Below is another article in a series of blog entries I’ve written as a candidate for president of Red Sox Nation. This article originally appeared on my other blog at Crawdaddy Cove.
Before every little league
game I coach, I remind myself that what’s about to unfold on the field
might be forgotten by me and other spectators within a day, but that
for one or two of the kids playing that day, something might happen
that will be carved in their memories forever. The memory might
be marvelous (home run), and it might be torturous (bonehead error),
but it will endure in the player’s mind the rest of his days. If you
ever played organized baseball at any level growing up, you know what
I’m talking about.
One of those baseball memories I’ll always carry around is of a game
that took place my sophomore year in high school, in 1984, as a member
of Brookline High’s JV baseball team. I was a skinny kid with a decent
glove and strong throwing arm, but no bat. I was either the last or
second-to-last player to make the team (and I still have the stubby
stick I picked up off the ground and rubbed like a good luck charm as
Coach Cohen read the names of players he was keeping on the last day of
tryouts), and I knew I’d see very little playing time that year. That
was OK with me. I was happy just to wear the uniform, to go to baseball
practice after school every afternoon, and to sit on the bench with the
guys, munching sunflower seeds and talking baseball.
Little did I know I wouldn’t see any game action until midway through the season, and that when I did finally play, the game’s outcome would depend on my
individual performance. That moment came on a wet, overcast afternoon
at Amory Field in Brookline, which is located just off of Beacon
Street, about a half-mile from Fenway Park. It was the top of the last
inning, we were ahead of Waltham High by one run, and they were batting
with two outs and the tying run on second base. A beefy left-handed
hitter approached the plate as I blissfully played catch with another
sophomore behind the bench.
"Crawford!" rang Coach Cohen’s voice. I was jolted by the
sound of my name and it took a full second for me to realize the coach
needed me to do something. Pick up the helmets or straighten the bats,
I assumed. But there was urgency in his voice. "Crawford! Get in there for Jeff in right field. His arm’s sore. And if the ball comes to you, throw it home!"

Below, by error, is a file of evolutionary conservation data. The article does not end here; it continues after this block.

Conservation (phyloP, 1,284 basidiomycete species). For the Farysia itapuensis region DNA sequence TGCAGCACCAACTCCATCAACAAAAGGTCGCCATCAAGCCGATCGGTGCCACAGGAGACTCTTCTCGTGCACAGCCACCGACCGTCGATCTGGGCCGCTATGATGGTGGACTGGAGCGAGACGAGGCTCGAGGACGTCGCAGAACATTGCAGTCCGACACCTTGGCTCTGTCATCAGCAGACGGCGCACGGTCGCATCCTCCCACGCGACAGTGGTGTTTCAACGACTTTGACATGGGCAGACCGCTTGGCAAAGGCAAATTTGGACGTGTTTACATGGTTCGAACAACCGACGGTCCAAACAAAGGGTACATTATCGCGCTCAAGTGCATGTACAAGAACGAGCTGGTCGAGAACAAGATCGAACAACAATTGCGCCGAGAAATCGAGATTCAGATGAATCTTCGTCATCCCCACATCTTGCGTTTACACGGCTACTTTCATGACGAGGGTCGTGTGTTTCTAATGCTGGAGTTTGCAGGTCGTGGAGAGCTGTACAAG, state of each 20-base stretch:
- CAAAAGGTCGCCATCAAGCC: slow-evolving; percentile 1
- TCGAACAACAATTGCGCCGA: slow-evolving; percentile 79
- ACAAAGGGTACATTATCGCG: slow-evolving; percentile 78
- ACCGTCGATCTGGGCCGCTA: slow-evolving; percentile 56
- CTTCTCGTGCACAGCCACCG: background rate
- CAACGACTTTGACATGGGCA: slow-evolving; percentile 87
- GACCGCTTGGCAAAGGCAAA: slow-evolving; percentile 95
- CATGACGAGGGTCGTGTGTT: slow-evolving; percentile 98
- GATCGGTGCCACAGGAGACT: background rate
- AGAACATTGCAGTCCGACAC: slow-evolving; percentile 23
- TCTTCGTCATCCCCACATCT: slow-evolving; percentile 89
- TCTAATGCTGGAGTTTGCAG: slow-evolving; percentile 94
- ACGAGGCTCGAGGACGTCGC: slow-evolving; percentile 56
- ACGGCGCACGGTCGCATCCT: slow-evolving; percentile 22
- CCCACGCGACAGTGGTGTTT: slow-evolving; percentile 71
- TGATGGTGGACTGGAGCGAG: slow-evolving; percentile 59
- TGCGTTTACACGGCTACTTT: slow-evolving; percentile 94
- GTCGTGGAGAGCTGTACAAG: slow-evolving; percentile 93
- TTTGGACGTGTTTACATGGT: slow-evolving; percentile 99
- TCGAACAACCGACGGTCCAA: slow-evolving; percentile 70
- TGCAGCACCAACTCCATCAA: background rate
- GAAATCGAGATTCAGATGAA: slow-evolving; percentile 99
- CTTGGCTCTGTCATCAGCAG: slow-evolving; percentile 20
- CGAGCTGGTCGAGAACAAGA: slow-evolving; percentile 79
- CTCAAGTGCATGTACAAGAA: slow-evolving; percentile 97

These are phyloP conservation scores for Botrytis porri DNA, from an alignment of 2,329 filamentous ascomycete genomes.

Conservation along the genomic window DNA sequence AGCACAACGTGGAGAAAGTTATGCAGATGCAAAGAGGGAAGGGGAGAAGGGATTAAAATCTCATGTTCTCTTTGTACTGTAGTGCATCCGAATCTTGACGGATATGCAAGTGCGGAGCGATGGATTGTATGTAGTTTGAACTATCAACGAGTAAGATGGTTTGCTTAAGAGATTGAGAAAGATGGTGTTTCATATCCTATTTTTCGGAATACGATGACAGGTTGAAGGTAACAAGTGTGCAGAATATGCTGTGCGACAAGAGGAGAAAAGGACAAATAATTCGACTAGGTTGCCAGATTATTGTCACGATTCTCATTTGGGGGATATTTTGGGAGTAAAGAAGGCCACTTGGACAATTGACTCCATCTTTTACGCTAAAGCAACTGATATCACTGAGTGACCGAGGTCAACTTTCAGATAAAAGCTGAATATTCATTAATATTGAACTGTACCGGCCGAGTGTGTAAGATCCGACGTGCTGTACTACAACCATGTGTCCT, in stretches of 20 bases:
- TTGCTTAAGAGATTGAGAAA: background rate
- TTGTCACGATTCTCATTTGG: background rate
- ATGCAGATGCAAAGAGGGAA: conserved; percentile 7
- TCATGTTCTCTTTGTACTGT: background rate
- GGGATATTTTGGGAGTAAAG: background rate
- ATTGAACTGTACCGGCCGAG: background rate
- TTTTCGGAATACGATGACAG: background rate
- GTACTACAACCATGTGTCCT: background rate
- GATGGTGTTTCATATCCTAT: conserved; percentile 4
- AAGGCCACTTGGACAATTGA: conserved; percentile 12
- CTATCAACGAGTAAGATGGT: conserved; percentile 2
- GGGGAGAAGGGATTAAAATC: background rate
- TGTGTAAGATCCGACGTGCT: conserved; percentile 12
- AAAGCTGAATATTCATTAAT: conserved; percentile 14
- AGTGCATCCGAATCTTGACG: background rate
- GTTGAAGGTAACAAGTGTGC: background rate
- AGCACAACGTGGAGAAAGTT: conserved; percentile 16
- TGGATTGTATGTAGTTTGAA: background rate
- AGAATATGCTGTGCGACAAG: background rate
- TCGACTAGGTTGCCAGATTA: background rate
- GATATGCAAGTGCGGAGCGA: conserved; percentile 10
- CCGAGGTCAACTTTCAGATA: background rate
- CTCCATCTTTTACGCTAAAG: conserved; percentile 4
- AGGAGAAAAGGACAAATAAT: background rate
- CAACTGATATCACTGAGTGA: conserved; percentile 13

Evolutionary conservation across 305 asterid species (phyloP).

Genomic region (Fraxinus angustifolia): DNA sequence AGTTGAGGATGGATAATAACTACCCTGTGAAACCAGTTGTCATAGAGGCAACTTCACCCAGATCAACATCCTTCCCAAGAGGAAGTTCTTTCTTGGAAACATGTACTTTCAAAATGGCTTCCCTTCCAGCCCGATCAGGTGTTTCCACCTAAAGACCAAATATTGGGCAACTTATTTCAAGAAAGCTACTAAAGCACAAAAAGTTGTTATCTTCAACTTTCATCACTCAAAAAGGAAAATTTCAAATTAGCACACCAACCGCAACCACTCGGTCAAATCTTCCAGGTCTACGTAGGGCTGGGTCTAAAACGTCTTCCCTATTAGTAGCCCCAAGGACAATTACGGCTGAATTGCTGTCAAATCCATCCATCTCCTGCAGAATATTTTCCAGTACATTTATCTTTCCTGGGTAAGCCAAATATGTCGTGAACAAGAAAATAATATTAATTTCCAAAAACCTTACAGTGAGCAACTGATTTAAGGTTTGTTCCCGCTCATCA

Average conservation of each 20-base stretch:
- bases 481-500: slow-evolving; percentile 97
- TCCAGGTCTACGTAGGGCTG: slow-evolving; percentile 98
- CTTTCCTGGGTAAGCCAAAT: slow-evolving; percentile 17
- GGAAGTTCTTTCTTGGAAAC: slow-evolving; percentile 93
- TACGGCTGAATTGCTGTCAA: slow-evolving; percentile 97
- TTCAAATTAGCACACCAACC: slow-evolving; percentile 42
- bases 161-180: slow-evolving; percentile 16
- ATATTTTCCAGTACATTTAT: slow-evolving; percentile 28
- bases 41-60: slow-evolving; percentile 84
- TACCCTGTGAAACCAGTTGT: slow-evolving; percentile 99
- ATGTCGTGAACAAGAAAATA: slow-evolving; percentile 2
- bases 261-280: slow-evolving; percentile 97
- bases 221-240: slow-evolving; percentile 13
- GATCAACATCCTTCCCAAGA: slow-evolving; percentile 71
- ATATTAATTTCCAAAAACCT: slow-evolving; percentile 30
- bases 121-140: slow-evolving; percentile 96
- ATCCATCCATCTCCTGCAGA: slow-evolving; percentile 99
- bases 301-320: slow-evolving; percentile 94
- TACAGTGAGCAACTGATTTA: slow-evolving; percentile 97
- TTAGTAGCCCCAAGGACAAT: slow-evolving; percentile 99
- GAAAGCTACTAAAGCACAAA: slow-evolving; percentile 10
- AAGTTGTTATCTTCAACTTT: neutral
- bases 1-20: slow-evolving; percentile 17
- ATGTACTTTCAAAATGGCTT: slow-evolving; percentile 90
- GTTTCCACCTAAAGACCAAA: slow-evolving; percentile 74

I grabbed my glove, pulled my hat on tight, and glanced over at my
father, standing in his usual place behind the backstop. He smiled,
winked, and pumped his fist, communicating wordlessly his faith and
I sprinted towards right field, imagining myself to be rocket-armed
Dwight Evans. "Two outs, Rob!" said Justin Walker, the second baseman,
as I chugged by him. (Justin, front row, second from the left, later
went on to an acting career and had a major role in the 1995 movie, Clueless.
By some amazing coincidence, that BHS JV team’s first baseman, Joe
Reitman, back row, far right, next to me, also went on to an acting
career and also appeared in the movie Clueless.)
It wasn’t until I reached my post in right and turned to face the
diamond that I realized the dreadful mistake I had made before taking
As I peered towards home plate from my unfamiliar post in right
field, everything looked foggy. I blinked, but the fog remained.
Suddenly, my heart stopped. My God. I forgot to put on my glasses. The
reality of my plight spilled over me like icy water. My saliva tasted
metallic and my legs wavered. I was too embarrassed to call time out. Oh God, please let that big lefty hit the ball to someone else. Please God, I begged silently. But God had already finalized his plans for that big left-handed hitter, the baseball, and me.
The big Waltham kid swung at the first pitch. Ping! The ball
shot up into the sky and, to my horror, it entered the air space above
me. All eyes turned to me as I jerked forward, believing the hit to be
a shallow bloop. But three running steps forward and a new perspective
on the white blur above me revealed a drastic error in my calculations:
the ball had been socked, not blooped!
to change direction, I slipped on the muddy turf and fell to one hand
and one knee. But I kept my eye on the hurtling white puff and bounced
to my feet. Back, back, back I stumbled until I hit another wet spot
and lost my balance. I fell backward, with my glove arm outstretched.
Then, at the same moment I landed flat on my back in the cold, muddy
outfield – plunk – the ball fell into my glove, and I squeezed.
Rising to my feet, I held the ball proudly above my head, showing
the umpires, my teammates, my coach, and my dad that I had caught it.
We had won. Within seconds I was mobbed by my screaming, disbelieving
teammates. What a moment! My father, who retells this story every time
our family is together, recalls that, as Coach Cohen walked over to the
Waltham coach to shake hands, he put his hat over his face as if to
say, "Did we just see what we just saw?"
What does this story have to do with Red Sox Nation? Maybe something
about how we all wonder how we would perform under the same pressure
our Red Sox heroes face regularly. Or maybe it’s about the snapshots we
all carry around about our own triumphs and failures. Or how the Red
Sox bring out the dreamer in all of us. I don’t know. Maybe you do.